PL: How do you take into account each person’s unique learning path?

YB: Because everybody learns at a different pace, our development map isn’t linear and allows for deviation – based on a team member’s interests (they can request training) and the skills the supervisors need in their group in order to fill a specific gap. Even though we set clear expectations from the outset, a person’s development within Toyota can take different paths from what was originally foreseen.

PL: What does it mean for Toyota to be a learning organization? And why is it so important?

MH: For us, learning is fundamental because we know that developing our people is the only way to develop our organization. We recognize the value of human development: flexible, motivated people lie at the center of Toyota Production System. It is our very culture that helps us to create an effective learning environment. Indeed, our development efforts are informed and guided by the Toyota Way and are very much seen as a critical part of our long-term strategy.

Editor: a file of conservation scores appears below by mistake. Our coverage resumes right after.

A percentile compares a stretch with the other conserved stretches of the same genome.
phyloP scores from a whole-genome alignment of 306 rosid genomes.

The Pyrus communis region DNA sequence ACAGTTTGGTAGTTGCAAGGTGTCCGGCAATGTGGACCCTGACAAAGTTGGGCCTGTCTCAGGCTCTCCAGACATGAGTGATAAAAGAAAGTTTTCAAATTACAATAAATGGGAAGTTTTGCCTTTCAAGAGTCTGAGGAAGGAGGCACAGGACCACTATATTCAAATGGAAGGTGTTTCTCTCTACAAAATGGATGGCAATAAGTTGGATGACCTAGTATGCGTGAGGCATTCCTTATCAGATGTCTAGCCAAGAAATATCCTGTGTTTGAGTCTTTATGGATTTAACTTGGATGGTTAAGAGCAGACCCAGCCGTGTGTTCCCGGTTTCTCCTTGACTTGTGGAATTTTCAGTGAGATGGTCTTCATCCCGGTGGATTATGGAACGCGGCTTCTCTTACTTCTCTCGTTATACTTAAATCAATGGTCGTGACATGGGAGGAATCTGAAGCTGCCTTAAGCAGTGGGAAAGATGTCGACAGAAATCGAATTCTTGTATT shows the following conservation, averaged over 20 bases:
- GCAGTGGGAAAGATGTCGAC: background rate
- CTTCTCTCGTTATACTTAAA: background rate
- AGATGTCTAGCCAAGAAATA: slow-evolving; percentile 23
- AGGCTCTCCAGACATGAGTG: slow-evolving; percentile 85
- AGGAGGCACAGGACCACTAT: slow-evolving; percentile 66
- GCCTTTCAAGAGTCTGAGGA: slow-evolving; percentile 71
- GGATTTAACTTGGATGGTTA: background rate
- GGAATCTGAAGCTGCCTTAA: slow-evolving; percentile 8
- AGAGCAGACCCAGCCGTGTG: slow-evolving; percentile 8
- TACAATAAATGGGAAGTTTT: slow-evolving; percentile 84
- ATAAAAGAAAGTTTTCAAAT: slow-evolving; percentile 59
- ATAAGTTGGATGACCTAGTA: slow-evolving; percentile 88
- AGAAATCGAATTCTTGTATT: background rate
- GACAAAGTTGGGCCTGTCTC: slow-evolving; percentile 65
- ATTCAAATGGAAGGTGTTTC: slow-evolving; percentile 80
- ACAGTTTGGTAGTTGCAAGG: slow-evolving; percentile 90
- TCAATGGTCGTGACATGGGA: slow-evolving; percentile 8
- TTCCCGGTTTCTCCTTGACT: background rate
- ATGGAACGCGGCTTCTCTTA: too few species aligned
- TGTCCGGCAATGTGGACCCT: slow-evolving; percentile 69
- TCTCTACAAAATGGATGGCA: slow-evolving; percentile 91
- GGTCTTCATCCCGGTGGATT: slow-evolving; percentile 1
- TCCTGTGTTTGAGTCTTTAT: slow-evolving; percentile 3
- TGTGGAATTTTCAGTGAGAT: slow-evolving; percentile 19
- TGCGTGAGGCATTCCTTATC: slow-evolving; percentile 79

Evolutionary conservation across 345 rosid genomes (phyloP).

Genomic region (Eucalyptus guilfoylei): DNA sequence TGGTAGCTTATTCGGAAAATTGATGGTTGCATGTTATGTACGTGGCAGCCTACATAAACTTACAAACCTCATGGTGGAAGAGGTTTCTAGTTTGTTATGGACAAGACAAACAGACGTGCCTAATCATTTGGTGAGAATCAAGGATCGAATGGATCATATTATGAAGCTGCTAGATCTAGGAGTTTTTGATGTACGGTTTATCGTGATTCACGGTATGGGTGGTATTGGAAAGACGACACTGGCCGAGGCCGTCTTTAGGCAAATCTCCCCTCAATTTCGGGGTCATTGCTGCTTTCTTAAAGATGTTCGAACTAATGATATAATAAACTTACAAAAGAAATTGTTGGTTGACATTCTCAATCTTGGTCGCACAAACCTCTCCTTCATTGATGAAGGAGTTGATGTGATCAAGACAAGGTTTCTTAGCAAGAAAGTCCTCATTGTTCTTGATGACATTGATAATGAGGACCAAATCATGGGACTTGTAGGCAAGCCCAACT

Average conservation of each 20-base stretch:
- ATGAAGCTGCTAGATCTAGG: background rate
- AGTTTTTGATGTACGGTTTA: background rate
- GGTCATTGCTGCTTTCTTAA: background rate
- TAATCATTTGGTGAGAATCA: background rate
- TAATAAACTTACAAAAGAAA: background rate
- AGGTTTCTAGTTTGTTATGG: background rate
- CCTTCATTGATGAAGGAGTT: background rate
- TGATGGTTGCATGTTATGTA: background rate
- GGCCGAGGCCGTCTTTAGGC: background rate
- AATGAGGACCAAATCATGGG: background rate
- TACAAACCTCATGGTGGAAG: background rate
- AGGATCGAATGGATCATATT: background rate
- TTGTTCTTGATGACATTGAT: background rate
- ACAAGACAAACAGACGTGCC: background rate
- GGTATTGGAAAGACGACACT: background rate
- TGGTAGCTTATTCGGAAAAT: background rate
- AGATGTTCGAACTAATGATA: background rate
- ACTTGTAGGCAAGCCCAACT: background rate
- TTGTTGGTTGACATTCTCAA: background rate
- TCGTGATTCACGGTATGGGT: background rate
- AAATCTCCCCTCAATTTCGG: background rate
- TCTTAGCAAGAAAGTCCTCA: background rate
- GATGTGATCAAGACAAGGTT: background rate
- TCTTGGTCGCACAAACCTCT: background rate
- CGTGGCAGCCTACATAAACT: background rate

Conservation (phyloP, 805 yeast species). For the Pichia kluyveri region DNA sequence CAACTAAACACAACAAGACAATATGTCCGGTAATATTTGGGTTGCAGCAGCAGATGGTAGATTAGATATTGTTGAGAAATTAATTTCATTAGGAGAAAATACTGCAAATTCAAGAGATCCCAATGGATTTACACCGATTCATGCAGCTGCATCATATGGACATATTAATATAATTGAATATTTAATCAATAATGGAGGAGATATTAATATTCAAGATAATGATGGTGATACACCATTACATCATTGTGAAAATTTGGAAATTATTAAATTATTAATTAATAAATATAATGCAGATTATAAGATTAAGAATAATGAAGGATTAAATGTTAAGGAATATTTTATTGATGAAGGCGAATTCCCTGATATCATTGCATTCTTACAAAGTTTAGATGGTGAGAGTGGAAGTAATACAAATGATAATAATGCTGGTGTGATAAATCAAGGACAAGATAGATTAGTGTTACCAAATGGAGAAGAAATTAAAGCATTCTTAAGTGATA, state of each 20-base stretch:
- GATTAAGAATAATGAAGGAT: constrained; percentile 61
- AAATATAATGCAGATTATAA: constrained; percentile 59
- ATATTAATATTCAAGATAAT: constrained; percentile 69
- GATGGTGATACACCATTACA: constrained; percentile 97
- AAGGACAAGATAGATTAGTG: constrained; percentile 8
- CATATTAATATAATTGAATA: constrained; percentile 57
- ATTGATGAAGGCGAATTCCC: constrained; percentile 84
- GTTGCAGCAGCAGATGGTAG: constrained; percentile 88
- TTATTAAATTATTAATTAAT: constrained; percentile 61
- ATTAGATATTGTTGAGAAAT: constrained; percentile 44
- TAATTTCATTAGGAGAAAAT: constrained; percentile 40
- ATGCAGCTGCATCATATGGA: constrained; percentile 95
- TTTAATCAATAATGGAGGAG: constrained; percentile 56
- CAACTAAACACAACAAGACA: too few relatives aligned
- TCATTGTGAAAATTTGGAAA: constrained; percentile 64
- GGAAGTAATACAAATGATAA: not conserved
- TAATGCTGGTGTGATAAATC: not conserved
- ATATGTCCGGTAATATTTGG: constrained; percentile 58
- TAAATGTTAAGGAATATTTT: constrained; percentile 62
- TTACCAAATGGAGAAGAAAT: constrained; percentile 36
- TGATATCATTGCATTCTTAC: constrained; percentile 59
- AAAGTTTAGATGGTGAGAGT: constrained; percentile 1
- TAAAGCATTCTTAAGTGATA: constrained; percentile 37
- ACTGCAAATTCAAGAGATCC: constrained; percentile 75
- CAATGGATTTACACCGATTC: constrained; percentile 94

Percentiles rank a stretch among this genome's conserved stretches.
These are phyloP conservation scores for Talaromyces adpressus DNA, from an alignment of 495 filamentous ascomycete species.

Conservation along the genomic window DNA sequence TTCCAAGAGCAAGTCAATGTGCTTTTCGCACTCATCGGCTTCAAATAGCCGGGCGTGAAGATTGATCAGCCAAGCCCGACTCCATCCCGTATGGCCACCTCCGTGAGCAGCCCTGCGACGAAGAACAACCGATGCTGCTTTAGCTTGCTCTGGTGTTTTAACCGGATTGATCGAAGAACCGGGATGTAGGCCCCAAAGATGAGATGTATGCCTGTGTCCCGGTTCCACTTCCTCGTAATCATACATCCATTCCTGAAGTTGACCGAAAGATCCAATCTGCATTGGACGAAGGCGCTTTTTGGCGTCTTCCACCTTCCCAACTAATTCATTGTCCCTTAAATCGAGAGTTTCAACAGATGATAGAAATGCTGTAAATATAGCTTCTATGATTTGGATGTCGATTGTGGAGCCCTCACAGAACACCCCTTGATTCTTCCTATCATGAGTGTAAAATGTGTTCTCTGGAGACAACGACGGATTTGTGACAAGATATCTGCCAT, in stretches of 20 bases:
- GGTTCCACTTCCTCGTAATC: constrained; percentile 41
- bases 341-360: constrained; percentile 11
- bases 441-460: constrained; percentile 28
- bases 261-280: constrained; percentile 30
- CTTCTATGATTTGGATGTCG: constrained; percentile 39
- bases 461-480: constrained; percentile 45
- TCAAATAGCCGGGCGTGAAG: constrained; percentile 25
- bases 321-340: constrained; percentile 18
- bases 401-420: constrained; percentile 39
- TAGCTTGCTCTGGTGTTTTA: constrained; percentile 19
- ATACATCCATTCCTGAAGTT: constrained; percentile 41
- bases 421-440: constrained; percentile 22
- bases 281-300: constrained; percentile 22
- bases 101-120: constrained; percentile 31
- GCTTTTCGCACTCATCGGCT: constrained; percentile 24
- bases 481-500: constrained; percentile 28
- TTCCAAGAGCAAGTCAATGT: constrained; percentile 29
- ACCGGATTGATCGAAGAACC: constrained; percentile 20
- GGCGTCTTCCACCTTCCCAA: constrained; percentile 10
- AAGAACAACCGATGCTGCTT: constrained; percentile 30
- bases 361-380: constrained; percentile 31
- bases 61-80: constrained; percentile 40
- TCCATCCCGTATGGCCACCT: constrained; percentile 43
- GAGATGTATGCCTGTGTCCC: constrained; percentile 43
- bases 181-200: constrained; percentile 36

Some organizations don’t pay enough attention to people development. To them, it looks like a detour, when it is actually the best shortcut. This is why we aim to cement   understanding by giving organizations the unique opportunity to study these techniques as part of the Toyota Lean Management Centre learning package.

YB: Our Hoshin simply can’t be achieved by the management team alone. It needs the active and full participation of team members, because they are the ones who really instigate change at all levels. That’s why continuous learning is a vital part of what we do: developing the right skill and behaviors in our people will help us to achieve what we set out to achieve as a business.

First Global Learning Lean Conference 2019


Martyn Hayward photo
Martyn Hayward is a Lean Consultant at Toyota Motor Manufacturing UK.

Yian Baty photo
Yian Baty is a Section Manager at Toyota Motor Manufacturing UK.